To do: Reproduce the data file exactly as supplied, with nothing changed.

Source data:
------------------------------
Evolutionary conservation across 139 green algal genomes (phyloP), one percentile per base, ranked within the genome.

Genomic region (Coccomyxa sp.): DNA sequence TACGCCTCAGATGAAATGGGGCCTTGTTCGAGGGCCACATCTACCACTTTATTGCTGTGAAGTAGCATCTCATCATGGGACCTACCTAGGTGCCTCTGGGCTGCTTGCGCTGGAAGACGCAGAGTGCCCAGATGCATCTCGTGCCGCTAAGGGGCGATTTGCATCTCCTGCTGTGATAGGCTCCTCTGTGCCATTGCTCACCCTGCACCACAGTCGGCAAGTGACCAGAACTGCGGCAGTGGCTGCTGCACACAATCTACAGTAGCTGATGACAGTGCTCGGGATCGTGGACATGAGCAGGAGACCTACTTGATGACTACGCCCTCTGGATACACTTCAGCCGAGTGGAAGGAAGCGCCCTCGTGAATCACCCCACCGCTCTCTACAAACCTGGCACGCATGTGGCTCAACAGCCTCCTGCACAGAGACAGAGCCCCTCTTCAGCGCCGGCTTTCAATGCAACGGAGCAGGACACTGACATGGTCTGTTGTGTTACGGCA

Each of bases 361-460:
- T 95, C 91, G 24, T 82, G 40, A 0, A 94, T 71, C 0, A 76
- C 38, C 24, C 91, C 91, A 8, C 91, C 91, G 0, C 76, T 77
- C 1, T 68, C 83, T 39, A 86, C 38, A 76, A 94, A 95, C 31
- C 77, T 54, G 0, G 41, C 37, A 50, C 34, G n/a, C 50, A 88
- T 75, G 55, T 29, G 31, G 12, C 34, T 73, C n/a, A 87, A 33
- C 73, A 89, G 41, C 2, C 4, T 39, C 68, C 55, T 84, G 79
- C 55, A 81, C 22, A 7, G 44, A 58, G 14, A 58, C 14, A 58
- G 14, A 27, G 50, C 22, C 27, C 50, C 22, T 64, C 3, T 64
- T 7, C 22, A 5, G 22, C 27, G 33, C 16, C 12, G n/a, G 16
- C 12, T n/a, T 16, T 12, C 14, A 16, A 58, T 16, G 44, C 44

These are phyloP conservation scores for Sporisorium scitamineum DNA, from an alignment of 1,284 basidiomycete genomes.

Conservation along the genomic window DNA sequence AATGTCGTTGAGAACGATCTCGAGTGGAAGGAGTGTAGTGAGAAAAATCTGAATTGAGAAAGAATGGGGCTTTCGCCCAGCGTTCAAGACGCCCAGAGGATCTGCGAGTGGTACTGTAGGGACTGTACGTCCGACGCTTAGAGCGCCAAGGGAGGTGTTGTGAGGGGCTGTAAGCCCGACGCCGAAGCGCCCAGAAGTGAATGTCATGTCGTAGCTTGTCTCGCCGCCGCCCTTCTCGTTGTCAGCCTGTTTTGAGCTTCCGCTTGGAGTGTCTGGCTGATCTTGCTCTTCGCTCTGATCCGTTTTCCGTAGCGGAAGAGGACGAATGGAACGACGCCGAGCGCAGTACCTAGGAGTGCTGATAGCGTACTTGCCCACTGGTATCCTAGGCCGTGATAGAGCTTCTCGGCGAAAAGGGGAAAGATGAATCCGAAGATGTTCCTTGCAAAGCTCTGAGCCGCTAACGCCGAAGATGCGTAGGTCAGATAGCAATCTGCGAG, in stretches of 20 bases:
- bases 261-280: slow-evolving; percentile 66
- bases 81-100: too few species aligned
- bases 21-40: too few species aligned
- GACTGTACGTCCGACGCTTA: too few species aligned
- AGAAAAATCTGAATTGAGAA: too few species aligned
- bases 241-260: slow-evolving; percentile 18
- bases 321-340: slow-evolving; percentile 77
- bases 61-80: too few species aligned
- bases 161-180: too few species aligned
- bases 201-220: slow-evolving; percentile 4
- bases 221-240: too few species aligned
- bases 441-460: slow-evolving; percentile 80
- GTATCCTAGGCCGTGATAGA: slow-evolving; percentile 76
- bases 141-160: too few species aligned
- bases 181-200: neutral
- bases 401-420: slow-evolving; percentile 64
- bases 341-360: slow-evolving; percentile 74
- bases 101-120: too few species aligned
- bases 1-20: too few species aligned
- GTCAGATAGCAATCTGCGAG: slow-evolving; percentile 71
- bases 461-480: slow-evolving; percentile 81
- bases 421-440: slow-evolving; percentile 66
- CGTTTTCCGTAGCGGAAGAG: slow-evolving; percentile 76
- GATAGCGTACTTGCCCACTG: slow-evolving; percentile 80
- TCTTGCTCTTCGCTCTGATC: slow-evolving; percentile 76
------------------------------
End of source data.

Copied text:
Evolutionary conservation across 139 green algal genomes (phyloP), one percentile per base, ranked within the genome.

Genomic region (Coccomyxa sp.): DNA sequence TACGCCTCAGATGAAATGGGGCCTTGTTCGAGGGCCACATCTACCACTTTATTGCTGTGAAGTAGCATCTCATCATGGGACCTACCTAGGTGCCTCTGGGCTGCTTGCGCTGGAAGACGCAGAGTGCCCAGATGCATCTCGTGCCGCTAAGGGGCGATTTGCATCTCCTGCTGTGATAGGCTCCTCTGTGCCATTGCTCACCCTGCACCACAGTCGGCAAGTGACCAGAACTGCGGCAGTGGCTGCTGCACACAATCTACAGTAGCTGATGACAGTGCTCGGGATCGTGGACATGAGCAGGAGACCTACTTGATGACTACGCCCTCTGGATACACTTCAGCCGAGTGGAAGGAAGCGCCCTCGTGAATCACCCCACCGCTCTCTACAAACCTGGCACGCATGTGGCTCAACAGCCTCCTGCACAGAGACAGAGCCCCTCTTCAGCGCCGGCTTTCAATGCAACGGAGCAGGACACTGACATGGTCTGTTGTGTTACGGCA

Each of bases 361-460:
- T 95, C 91, G 24, T 82, G 40, A 0, A 94, T 71, C 0, A 76
- C 38, C 24, C 91, C 91, A 8, C 91, C 91, G 0, C 76, T 77
- C 1, T 68, C 83, T 39, A 86, C 38, A 76, A 94, A 95, C 31
- C 77, T 54, G 0, G 41, C 37, A 50, C 34, G n/a, C 50, A 88
- T 75, G 55, T 29, G 31, G 12, C 34, T 73, C n/a, A 87, A 33
- C 73, A 89, G 41, C 2, C 4, T 39, C 68, C 55, T 84, G 79
- C 55, A 81, C 22, A 7, G 44, A 58, G 14, A 58, C 14, A 58
- G 14, A 27, G 50, C 22, C 27, C 50, C 22, T 64, C 3, T 64
- T 7, C 22, A 5, G 22, C 27, G 33, C 16, C 12, G n/a, G 16
- C 12, T n/a, T 16, T 12, C 14, A 16, A 58, T 16, G 44, C 44

These are phyloP conservation scores for Sporisorium scitamineum DNA, from an alignment of 1,284 basidiomycete genomes.

Conservation along the genomic window DNA sequence AATGTCGTTGAGAACGATCTCGAGTGGAAGGAGTGTAGTGAGAAAAATCTGAATTGAGAAAGAATGGGGCTTTCGCCCAGCGTTCAAGACGCCCAGAGGATCTGCGAGTGGTACTGTAGGGACTGTACGTCCGACGCTTAGAGCGCCAAGGGAGGTGTTGTGAGGGGCTGTAAGCCCGACGCCGAAGCGCCCAGAAGTGAATGTCATGTCGTAGCTTGTCTCGCCGCCGCCCTTCTCGTTGTCAGCCTGTTTTGAGCTTCCGCTTGGAGTGTCTGGCTGATCTTGCTCTTCGCTCTGATCCGTTTTCCGTAGCGGAAGAGGACGAATGGAACGACGCCGAGCGCAGTACCTAGGAGTGCTGATAGCGTACTTGCCCACTGGTATCCTAGGCCGTGATAGAGCTTCTCGGCGAAAAGGGGAAAGATGAATCCGAAGATGTTCCTTGCAAAGCTCTGAGCCGCTAACGCCGAAGATGCGTAGGTCAGATAGCAATCTGCGAG, in stretches of 20 bases:
- bases 261-280: slow-evolving; percentile 66
- bases 81-100: too few species aligned
- bases 21-40: too few species aligned
- GACTGTACGTCCGACGCTTA: too few species aligned
- AGAAAAATCTGAATTGAGAA: too few species aligned
- bases 241-260: slow-evolving; percentile 18
- bases 321-340: slow-evolving; percentile 77
- bases 61-80: too few species aligned
- bases 161-180: too few species aligned
- bases 201-220: slow-evolving; percentile 4
- bases 221-240: too few species aligned
- bases 441-460: slow-evolving; percentile 80
- GTATCCTAGGCCGTGATAGA: slow-evolving; percentile 76
- bases 141-160: too few species aligned
- bases 181-200: neutral
- bases 401-420: slow-evolving; percentile 64
- bases 341-360: slow-evolving; percentile 74
- bases 101-120: too few species aligned
- bases 1-20: too few species aligned
- GTCAGATAGCAATCTGCGAG: slow-evolving; percentile 71
- bases 461-480: slow-evolving; percentile 81
- bases 421-440: slow-evolving; percentile 66
- CGTTTTCCGTAGCGGAAGAG: slow-evolving; percentile 76
- GATAGCGTACTTGCCCACTG: slow-evolving; percentile 80
- TCTTGCTCTTCGCTCTGATC: slow-evolving; percentile 76